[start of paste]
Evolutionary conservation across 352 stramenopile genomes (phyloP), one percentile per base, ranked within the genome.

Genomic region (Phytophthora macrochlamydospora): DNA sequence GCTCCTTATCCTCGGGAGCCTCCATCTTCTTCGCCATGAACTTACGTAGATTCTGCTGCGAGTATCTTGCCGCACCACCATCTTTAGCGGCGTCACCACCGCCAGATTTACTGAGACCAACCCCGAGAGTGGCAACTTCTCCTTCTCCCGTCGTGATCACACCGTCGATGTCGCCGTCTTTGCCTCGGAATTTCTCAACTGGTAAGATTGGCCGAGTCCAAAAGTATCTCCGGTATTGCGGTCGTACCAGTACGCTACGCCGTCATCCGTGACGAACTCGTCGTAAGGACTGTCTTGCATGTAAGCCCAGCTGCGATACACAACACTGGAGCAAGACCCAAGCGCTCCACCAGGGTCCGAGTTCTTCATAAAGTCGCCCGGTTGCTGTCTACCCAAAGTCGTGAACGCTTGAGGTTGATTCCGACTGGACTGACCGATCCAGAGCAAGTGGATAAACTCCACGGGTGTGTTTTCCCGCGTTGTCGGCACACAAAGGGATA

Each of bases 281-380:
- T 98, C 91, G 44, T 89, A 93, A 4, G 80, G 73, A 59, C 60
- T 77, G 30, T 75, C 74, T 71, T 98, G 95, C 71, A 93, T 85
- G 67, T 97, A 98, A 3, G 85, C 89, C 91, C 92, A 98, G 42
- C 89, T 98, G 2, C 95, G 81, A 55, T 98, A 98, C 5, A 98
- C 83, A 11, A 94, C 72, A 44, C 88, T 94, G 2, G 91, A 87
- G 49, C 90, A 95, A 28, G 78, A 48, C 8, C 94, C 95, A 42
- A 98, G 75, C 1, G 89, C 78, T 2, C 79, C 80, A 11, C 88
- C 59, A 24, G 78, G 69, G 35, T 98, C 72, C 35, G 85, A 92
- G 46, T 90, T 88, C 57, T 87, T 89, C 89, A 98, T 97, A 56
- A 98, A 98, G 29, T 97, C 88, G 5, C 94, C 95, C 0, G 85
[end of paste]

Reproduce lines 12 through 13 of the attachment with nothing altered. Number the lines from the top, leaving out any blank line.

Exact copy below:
- G 46, T 90, T 88, C 57, T 87, T 89, C 89, A 98, T 97, A 56
- A 98, A 98, G 29, T 97, C 88, G 5, C 94, C 95, C 0, G 85